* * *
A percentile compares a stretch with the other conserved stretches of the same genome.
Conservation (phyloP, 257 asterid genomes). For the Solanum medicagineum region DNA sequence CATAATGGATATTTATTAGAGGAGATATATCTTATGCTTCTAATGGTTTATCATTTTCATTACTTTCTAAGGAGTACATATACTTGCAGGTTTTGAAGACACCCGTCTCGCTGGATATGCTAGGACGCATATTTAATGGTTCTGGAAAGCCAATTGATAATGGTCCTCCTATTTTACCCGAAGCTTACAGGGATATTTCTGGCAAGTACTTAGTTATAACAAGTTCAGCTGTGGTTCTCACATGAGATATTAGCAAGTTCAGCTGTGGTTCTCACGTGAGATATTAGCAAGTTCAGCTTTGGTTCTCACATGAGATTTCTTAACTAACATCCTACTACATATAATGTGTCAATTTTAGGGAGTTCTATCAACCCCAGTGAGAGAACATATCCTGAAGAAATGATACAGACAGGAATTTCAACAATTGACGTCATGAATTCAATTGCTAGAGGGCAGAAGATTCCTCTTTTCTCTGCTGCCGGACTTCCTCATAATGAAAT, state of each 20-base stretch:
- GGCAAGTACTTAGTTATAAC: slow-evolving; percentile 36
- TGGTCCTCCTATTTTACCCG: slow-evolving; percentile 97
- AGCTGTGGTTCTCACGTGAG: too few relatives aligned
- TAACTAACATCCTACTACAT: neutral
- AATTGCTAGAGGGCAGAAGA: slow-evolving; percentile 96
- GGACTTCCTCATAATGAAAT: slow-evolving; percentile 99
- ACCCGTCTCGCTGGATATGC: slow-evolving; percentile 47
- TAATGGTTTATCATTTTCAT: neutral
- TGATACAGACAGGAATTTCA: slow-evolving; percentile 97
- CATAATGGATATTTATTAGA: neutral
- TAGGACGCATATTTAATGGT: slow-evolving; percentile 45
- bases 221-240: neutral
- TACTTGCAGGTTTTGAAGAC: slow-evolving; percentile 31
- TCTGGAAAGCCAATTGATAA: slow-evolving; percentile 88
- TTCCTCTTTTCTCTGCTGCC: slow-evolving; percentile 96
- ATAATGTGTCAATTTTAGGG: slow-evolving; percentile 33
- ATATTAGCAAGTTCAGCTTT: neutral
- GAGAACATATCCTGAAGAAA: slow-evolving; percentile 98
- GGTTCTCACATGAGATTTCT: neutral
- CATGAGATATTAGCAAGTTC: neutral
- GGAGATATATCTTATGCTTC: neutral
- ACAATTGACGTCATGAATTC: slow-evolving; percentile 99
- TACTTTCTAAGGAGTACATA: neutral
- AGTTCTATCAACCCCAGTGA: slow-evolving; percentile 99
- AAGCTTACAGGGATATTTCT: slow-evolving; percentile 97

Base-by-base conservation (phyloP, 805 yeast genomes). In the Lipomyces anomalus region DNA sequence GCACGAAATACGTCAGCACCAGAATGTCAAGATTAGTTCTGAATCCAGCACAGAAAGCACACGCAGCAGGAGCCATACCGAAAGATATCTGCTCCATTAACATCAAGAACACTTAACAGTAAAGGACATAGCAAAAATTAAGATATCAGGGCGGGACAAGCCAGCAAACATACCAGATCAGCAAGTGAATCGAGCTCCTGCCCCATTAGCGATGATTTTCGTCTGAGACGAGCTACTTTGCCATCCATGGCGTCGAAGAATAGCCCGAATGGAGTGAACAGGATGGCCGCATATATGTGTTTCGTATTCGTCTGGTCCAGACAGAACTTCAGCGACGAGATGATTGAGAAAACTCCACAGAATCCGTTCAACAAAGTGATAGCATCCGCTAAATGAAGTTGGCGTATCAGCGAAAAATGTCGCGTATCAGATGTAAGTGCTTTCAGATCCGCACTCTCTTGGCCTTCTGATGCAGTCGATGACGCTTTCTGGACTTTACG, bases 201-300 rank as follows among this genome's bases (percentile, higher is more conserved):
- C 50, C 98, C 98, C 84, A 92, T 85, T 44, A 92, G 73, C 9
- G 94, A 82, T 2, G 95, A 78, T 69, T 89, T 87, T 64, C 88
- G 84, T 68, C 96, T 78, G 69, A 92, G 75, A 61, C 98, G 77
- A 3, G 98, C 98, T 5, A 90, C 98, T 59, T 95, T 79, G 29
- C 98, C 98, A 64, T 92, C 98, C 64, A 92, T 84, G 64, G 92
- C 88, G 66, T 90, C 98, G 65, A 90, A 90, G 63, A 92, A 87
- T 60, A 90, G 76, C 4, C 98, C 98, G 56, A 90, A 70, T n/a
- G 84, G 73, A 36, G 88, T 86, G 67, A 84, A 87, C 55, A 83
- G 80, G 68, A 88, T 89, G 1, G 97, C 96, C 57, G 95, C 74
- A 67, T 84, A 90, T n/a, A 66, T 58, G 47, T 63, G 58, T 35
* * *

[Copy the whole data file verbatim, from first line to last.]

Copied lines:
A percentile compares a stretch with the other conserved stretches of the same genome.
Conservation (phyloP, 257 asterid genomes). For the Solanum medicagineum region DNA sequence CATAATGGATATTTATTAGAGGAGATATATCTTATGCTTCTAATGGTTTATCATTTTCATTACTTTCTAAGGAGTACATATACTTGCAGGTTTTGAAGACACCCGTCTCGCTGGATATGCTAGGACGCATATTTAATGGTTCTGGAAAGCCAATTGATAATGGTCCTCCTATTTTACCCGAAGCTTACAGGGATATTTCTGGCAAGTACTTAGTTATAACAAGTTCAGCTGTGGTTCTCACATGAGATATTAGCAAGTTCAGCTGTGGTTCTCACGTGAGATATTAGCAAGTTCAGCTTTGGTTCTCACATGAGATTTCTTAACTAACATCCTACTACATATAATGTGTCAATTTTAGGGAGTTCTATCAACCCCAGTGAGAGAACATATCCTGAAGAAATGATACAGACAGGAATTTCAACAATTGACGTCATGAATTCAATTGCTAGAGGGCAGAAGATTCCTCTTTTCTCTGCTGCCGGACTTCCTCATAATGAAAT, state of each 20-base stretch:
- GGCAAGTACTTAGTTATAAC: slow-evolving; percentile 36
- TGGTCCTCCTATTTTACCCG: slow-evolving; percentile 97
- AGCTGTGGTTCTCACGTGAG: too few relatives aligned
- TAACTAACATCCTACTACAT: neutral
- AATTGCTAGAGGGCAGAAGA: slow-evolving; percentile 96
- GGACTTCCTCATAATGAAAT: slow-evolving; percentile 99
- ACCCGTCTCGCTGGATATGC: slow-evolving; percentile 47
- TAATGGTTTATCATTTTCAT: neutral
- TGATACAGACAGGAATTTCA: slow-evolving; percentile 97
- CATAATGGATATTTATTAGA: neutral
- TAGGACGCATATTTAATGGT: slow-evolving; percentile 45
- bases 221-240: neutral
- TACTTGCAGGTTTTGAAGAC: slow-evolving; percentile 31
- TCTGGAAAGCCAATTGATAA: slow-evolving; percentile 88
- TTCCTCTTTTCTCTGCTGCC: slow-evolving; percentile 96
- ATAATGTGTCAATTTTAGGG: slow-evolving; percentile 33
- ATATTAGCAAGTTCAGCTTT: neutral
- GAGAACATATCCTGAAGAAA: slow-evolving; percentile 98
- GGTTCTCACATGAGATTTCT: neutral
- CATGAGATATTAGCAAGTTC: neutral
- GGAGATATATCTTATGCTTC: neutral
- ACAATTGACGTCATGAATTC: slow-evolving; percentile 99
- TACTTTCTAAGGAGTACATA: neutral
- AGTTCTATCAACCCCAGTGA: slow-evolving; percentile 99
- AAGCTTACAGGGATATTTCT: slow-evolving; percentile 97

Base-by-base conservation (phyloP, 805 yeast genomes). In the Lipomyces anomalus region DNA sequence GCACGAAATACGTCAGCACCAGAATGTCAAGATTAGTTCTGAATCCAGCACAGAAAGCACACGCAGCAGGAGCCATACCGAAAGATATCTGCTCCATTAACATCAAGAACACTTAACAGTAAAGGACATAGCAAAAATTAAGATATCAGGGCGGGACAAGCCAGCAAACATACCAGATCAGCAAGTGAATCGAGCTCCTGCCCCATTAGCGATGATTTTCGTCTGAGACGAGCTACTTTGCCATCCATGGCGTCGAAGAATAGCCCGAATGGAGTGAACAGGATGGCCGCATATATGTGTTTCGTATTCGTCTGGTCCAGACAGAACTTCAGCGACGAGATGATTGAGAAAACTCCACAGAATCCGTTCAACAAAGTGATAGCATCCGCTAAATGAAGTTGGCGTATCAGCGAAAAATGTCGCGTATCAGATGTAAGTGCTTTCAGATCCGCACTCTCTTGGCCTTCTGATGCAGTCGATGACGCTTTCTGGACTTTACG, bases 201-300 rank as follows among this genome's bases (percentile, higher is more conserved):
- C 50, C 98, C 98, C 84, A 92, T 85, T 44, A 92, G 73, C 9
- G 94, A 82, T 2, G 95, A 78, T 69, T 89, T 87, T 64, C 88
- G 84, T 68, C 96, T 78, G 69, A 92, G 75, A 61, C 98, G 77
- A 3, G 98, C 98, T 5, A 90, C 98, T 59, T 95, T 79, G 29
- C 98, C 98, A 64, T 92, C 98, C 64, A 92, T 84, G 64, G 92
- C 88, G 66, T 90, C 98, G 65, A 90, A 90, G 63, A 92, A 87
- T 60, A 90, G 76, C 4, C 98, C 98, G 56, A 90, A 70, T n/a
- G 84, G 73, A 36, G 88, T 86, G 67, A 84, A 87, C 55, A 83
- G 80, G 68, A 88, T 89, G 1, G 97, C 96, C 57, G 95, C 74
- A 67, T 84, A 90, T n/a, A 66, T 58, G 47, T 63, G 58, T 35